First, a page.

Equatorial coordinates for celectial objects (ephemerides)

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Description

These functions compute equatorial coordinates of celestial objects at given day, their phase, position of the limb, distance from earth and the magnitude.

Usage

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sun(jday = jd())
mercury(jday = jd())
venus(jday = jd())
mars(jday = jd())
jupiter(jday = jd())
saturn(jday = jd())
uranus(jday = jd())
neptune(jday = jd())
pluto(jday = jd())

Arguments

jday

Julian Day number

Details

The algorithms used here are fairly simple and not with top-accuracy.

Sun is assumed to be always on ecliptic and no eccentric anomaly is considered. The accuracy should be within 10s of right ascension and few minutes of declination.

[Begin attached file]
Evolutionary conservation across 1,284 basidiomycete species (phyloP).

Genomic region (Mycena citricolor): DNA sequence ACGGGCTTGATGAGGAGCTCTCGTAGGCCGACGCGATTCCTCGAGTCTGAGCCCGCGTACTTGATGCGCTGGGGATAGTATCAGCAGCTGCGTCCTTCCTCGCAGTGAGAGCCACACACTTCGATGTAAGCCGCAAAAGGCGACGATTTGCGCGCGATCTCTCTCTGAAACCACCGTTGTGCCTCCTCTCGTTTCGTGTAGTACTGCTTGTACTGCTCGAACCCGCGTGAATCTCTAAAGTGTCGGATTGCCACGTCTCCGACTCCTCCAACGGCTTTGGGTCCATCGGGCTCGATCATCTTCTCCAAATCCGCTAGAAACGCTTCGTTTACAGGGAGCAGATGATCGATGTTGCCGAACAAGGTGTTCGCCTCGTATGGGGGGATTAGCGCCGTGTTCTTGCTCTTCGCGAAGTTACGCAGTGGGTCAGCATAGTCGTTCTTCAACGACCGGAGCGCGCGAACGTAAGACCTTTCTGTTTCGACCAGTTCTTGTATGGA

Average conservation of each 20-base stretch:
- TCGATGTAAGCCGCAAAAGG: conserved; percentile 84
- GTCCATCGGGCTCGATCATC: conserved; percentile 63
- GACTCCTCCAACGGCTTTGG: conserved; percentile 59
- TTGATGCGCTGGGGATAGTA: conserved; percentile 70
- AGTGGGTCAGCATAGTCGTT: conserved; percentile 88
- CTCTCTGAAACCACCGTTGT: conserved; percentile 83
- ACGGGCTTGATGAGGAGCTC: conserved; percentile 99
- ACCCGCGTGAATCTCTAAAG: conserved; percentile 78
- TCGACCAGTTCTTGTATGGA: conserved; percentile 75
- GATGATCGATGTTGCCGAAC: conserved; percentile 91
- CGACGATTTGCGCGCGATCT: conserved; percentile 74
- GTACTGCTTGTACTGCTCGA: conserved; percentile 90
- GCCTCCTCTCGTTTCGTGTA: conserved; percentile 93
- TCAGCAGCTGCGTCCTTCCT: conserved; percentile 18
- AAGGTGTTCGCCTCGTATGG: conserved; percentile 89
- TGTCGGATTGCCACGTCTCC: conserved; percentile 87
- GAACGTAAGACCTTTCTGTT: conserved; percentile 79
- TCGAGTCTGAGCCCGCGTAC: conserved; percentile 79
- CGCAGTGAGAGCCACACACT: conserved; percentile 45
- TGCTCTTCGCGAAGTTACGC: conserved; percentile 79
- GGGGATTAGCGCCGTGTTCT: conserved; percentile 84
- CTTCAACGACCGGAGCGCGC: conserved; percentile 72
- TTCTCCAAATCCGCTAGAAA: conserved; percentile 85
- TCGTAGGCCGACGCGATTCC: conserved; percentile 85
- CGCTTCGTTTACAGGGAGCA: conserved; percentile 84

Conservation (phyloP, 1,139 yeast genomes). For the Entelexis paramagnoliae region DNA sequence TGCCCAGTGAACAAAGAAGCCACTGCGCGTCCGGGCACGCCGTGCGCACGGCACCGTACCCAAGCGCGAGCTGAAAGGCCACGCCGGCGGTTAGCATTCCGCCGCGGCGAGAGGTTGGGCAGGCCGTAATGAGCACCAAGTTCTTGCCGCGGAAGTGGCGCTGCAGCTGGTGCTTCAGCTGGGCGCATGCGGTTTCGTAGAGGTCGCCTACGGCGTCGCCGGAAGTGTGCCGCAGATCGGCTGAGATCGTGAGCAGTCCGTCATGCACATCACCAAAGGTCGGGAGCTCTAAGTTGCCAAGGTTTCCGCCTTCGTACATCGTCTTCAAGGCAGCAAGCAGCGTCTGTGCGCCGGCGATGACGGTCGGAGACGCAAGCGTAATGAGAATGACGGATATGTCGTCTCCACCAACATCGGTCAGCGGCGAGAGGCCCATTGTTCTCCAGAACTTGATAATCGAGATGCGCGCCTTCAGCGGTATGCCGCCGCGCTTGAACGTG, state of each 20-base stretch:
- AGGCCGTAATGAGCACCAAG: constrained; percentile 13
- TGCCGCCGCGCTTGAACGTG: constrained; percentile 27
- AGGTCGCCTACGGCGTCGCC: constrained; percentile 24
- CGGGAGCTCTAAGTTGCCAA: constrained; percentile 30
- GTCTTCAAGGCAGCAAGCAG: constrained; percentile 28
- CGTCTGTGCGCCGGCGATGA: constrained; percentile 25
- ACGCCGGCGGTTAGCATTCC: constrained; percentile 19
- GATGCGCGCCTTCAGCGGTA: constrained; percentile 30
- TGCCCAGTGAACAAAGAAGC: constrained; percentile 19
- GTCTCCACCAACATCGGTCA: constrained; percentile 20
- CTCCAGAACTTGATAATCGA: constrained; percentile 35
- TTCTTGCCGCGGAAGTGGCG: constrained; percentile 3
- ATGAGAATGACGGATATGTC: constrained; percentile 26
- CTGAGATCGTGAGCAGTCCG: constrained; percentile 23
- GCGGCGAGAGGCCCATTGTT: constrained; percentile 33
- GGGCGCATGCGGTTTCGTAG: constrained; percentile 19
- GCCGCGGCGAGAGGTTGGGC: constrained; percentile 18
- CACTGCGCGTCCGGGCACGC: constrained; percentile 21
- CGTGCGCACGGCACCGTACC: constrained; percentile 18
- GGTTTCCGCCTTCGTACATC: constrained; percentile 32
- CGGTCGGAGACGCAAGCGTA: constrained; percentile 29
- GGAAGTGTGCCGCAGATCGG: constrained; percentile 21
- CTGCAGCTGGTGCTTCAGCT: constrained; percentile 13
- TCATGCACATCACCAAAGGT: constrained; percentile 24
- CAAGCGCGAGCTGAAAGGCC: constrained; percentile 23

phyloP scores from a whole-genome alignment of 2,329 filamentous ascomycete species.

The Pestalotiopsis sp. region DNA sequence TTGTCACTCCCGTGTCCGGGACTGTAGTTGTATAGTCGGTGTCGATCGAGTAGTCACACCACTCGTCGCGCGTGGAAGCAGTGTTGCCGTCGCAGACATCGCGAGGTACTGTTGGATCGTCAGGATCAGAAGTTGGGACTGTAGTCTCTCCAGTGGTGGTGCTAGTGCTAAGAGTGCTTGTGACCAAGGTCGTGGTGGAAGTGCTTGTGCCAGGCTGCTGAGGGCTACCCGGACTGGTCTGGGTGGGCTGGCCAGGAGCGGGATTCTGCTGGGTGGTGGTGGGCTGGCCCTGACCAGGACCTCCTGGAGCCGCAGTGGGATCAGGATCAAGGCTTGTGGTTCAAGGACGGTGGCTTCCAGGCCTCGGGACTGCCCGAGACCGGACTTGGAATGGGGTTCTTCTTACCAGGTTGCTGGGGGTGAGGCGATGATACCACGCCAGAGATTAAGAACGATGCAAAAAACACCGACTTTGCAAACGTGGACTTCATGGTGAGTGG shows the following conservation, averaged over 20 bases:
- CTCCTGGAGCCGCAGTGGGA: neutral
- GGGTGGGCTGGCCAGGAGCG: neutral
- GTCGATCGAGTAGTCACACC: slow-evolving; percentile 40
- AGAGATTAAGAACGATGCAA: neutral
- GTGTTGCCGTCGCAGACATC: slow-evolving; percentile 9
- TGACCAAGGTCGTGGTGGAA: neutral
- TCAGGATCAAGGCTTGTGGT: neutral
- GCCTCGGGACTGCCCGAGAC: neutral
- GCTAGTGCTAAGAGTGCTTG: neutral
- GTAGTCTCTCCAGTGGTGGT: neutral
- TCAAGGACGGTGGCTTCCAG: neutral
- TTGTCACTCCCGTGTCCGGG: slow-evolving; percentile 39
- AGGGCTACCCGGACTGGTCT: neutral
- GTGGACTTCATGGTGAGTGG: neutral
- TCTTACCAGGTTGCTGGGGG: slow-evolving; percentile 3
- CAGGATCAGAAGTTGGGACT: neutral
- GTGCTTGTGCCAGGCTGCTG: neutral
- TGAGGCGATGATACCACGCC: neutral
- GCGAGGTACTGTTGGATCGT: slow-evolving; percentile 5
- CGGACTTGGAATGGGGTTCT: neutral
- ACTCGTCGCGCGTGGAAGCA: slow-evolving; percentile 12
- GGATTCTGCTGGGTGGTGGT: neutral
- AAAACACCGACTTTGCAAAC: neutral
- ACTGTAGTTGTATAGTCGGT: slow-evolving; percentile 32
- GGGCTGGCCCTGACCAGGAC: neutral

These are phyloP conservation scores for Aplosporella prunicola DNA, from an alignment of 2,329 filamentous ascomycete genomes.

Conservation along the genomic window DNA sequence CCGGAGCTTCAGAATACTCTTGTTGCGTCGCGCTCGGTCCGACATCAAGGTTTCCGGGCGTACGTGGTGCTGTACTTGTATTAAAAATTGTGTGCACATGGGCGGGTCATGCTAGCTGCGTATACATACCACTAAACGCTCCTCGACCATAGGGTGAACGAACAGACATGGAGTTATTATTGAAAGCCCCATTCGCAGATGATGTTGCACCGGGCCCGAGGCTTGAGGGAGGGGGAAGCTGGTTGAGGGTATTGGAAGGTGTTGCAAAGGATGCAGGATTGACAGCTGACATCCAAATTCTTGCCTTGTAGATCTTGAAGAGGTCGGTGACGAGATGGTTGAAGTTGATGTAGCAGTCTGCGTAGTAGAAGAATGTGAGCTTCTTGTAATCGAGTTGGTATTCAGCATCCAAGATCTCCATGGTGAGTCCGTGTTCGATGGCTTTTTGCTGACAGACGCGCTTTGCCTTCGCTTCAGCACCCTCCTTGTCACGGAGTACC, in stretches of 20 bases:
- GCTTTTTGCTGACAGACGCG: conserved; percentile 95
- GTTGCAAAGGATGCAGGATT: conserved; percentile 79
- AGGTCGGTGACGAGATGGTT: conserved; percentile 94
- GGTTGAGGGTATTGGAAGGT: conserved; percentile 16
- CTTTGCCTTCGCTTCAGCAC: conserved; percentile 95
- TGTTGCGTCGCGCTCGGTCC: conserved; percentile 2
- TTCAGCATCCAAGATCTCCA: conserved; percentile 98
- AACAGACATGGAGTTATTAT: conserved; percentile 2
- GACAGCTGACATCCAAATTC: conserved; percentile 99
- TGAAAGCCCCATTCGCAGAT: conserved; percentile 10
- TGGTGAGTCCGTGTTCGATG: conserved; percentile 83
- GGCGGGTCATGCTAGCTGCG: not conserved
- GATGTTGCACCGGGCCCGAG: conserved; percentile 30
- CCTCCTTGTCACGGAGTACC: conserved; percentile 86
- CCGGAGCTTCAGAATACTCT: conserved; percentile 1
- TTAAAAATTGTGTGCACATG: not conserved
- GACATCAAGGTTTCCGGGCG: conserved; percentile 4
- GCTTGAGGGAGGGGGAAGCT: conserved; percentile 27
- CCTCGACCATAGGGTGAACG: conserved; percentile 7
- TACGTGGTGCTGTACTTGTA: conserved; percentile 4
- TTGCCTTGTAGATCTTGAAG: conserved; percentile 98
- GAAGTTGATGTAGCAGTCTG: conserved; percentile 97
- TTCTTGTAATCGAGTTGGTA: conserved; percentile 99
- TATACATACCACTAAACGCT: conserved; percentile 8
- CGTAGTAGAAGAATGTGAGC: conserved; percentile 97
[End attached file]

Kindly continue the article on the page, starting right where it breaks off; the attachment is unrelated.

Planets position are calculated without solving the Kepler Equation and considering perturbations, so the accuracy is similar.

Value

An object of class "eqc, apos, data.frame", containing a row for each day, and following columns:

ra

Right Ascension

d

Declination

phase

Percentage of bright area visible from Earth

angle

Angle between the limb and north-south equatorial axis

dist

Distance from Earth in AUs

size

Size in arcsecs

mag

Magnitude

Author(s)

Lukasz Komsta

Examples

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options(latitude=51.25,longitude=22.5)	# Lublin, Poland
j=jd(length=30)				# Next 30 days
sun(j) 					# Equatorial position
as.hoc(sun(j),j)			# Horizontal position at current time